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SecurityMetrics Guide to PCI DSS Compliance


A Resource for Merchants and Service Providers to Become Compliant

This post contains part of the text from the SecurityMetrics Guide to PCI Compliance. To view the full text, download the PDF below.

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No matter the advances in cyber security technology and despite government initiatives and regulations, attackers will continue to steal unprotected payment card data.

Some organizations have simple, easy-to-correct vulnerabilities that lead to data breaches. In other instances, organizations with intricate IT defenses and processes are overridden by an employee opening a phishing email.

Our guide was specifically created to help merchants and service providers address the most problematic issues within the 12 PCI DSS requirements, including auditors’ best practices and IT checklists.

Rather than reading this guide cover to cover, we recommend using it as a resource for your PCI compliance efforts.

Ultimately, our goal is to help you better protect your data from inevitable future attacks.



SecurityMetrics Audit Director


The information described in this guide is presented as a reference and is not intended to replace security assessments, tests, and services performed by qualified security professionals. Users are encouraged to consult with their companies’ IT professionals to determine their needs to procure security services tailored to those needs.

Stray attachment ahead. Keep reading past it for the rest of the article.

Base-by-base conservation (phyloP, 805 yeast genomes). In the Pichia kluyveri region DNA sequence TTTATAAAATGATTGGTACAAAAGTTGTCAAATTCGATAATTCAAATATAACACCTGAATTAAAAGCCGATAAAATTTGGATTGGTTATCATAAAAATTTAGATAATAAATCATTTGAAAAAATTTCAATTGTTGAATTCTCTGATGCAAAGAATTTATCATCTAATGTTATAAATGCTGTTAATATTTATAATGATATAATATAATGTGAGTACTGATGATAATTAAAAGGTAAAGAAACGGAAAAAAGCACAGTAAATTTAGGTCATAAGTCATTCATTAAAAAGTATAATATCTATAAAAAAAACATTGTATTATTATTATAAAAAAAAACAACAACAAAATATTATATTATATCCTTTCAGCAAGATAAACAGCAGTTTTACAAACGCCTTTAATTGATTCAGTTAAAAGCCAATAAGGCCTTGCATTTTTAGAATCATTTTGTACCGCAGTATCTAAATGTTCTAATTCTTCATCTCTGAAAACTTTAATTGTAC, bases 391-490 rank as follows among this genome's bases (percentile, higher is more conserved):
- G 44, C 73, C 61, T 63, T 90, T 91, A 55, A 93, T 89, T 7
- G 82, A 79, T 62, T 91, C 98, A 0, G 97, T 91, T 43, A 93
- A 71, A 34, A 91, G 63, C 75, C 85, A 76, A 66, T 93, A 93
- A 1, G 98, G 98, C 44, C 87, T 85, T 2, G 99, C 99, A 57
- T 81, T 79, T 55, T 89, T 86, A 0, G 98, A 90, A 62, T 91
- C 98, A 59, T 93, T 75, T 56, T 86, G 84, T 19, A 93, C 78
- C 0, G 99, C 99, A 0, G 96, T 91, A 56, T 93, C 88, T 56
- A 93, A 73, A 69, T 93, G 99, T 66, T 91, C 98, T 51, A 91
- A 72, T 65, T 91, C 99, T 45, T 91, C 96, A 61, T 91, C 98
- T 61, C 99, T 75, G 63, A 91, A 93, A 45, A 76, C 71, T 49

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Whether you’re a new employee with limited PCI knowledge or an experienced system administrator, our guide aims to help you secure your environment and for your organization to become compliant with PCI DSS requirements. We specifically designed this document as a reference guide to address the most challenging aspects of PCI DSS compliance.

Depending on your background, job role, and your organization’s needs, some sections may be more useful than others. Rather than reading our guide cover to cover, we recommend using it as a resource for your PCI compliance efforts.

The chart below displays an overview of the PCI Security Standards Council’s Prioritized Approach. The Prioritized Approach offers organizations a risk-based roadmap to address issues on a priority basis, while also supporting organizational financial and operational planning.